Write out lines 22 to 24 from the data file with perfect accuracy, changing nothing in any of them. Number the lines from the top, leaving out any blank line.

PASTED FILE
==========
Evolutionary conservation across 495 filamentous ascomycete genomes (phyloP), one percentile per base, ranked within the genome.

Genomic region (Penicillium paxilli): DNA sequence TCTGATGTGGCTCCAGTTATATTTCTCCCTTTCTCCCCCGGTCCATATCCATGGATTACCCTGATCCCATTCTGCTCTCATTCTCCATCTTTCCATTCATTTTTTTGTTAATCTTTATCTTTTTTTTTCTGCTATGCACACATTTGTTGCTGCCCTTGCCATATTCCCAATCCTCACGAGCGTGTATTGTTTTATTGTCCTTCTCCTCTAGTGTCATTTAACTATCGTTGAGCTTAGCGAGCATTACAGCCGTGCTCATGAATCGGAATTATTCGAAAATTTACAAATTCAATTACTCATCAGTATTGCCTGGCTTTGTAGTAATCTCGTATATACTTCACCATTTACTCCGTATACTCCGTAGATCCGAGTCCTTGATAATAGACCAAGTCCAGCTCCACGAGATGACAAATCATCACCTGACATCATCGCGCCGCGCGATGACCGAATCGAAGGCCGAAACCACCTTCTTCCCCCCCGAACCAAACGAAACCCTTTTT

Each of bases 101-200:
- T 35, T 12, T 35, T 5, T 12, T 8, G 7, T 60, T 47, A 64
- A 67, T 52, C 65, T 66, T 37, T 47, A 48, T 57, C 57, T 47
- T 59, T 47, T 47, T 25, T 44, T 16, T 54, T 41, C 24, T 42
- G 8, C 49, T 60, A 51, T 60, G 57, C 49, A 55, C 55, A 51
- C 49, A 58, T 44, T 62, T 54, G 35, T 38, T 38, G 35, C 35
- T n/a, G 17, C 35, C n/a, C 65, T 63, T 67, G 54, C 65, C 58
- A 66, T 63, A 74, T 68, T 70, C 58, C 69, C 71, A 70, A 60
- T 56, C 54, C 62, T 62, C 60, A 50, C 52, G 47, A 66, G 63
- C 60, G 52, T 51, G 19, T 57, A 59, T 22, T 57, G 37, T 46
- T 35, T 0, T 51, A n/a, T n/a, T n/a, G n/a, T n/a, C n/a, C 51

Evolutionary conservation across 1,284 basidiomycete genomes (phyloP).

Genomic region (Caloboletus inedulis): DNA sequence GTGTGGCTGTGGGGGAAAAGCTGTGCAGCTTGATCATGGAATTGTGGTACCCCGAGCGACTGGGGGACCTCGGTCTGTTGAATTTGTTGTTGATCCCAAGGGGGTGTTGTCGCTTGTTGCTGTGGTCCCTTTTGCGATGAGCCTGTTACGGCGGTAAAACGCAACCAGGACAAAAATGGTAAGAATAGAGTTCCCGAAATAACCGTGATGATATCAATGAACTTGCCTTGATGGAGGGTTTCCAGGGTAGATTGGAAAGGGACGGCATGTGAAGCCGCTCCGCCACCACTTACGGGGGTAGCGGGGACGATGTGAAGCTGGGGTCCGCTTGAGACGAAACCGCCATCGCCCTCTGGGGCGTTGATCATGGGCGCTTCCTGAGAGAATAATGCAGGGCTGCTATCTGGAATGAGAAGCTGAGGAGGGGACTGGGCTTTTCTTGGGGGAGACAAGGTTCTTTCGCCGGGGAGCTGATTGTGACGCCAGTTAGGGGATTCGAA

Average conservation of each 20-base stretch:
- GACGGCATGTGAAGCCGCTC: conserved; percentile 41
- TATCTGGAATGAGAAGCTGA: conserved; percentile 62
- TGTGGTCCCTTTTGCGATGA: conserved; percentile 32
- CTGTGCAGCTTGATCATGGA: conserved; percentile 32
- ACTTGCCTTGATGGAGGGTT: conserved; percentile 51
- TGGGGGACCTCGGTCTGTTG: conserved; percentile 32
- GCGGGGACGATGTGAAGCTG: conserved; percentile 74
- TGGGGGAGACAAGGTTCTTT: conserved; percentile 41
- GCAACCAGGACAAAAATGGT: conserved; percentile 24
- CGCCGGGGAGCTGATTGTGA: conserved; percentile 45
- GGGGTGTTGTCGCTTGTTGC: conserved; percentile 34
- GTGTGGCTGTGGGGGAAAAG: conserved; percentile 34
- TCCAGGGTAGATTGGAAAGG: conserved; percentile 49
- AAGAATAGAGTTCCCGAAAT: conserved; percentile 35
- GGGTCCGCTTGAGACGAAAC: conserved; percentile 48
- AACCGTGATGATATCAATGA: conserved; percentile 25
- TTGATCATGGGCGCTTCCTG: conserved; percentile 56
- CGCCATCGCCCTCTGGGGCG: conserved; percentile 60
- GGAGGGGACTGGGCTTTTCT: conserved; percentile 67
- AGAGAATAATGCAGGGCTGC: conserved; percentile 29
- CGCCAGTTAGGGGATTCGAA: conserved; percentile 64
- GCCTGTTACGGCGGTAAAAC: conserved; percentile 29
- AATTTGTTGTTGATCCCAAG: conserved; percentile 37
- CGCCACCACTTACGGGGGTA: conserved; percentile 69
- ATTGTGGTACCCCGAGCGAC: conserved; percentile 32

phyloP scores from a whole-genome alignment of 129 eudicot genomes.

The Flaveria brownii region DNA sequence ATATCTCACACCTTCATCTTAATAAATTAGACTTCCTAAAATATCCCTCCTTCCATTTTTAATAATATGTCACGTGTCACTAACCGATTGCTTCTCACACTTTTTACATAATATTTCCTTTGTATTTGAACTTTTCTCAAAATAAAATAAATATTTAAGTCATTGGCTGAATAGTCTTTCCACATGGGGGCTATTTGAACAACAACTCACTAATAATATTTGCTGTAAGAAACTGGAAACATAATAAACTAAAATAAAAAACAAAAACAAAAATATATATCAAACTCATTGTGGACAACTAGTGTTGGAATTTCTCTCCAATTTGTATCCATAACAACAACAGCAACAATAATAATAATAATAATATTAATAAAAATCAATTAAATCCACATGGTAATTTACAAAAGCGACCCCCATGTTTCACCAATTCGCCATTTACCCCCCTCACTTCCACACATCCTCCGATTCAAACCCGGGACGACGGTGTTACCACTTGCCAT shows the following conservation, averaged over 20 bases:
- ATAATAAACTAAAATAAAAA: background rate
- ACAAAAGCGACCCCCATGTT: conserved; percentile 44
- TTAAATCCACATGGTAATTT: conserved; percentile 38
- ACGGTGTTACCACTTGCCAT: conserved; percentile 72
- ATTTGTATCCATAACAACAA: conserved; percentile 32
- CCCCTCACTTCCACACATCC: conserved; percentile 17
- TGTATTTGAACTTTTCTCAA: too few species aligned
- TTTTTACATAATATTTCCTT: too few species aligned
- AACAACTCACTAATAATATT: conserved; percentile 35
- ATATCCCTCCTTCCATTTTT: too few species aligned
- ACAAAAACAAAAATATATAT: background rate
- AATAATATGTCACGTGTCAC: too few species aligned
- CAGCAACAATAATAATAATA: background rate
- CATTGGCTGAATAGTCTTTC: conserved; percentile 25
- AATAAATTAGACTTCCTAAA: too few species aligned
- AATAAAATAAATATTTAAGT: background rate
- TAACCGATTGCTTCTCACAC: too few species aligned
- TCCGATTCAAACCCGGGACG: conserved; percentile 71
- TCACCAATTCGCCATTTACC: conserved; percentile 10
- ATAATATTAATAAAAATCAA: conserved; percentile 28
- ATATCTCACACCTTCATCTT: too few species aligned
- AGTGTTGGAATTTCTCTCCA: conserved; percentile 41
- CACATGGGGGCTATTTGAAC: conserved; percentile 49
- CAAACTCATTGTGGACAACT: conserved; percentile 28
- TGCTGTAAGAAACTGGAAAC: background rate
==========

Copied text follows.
- TGGGGGACCTCGGTCTGTTG: conserved; percentile 32
- GCGGGGACGATGTGAAGCTG: conserved; percentile 74
- TGGGGGAGACAAGGTTCTTT: conserved; percentile 41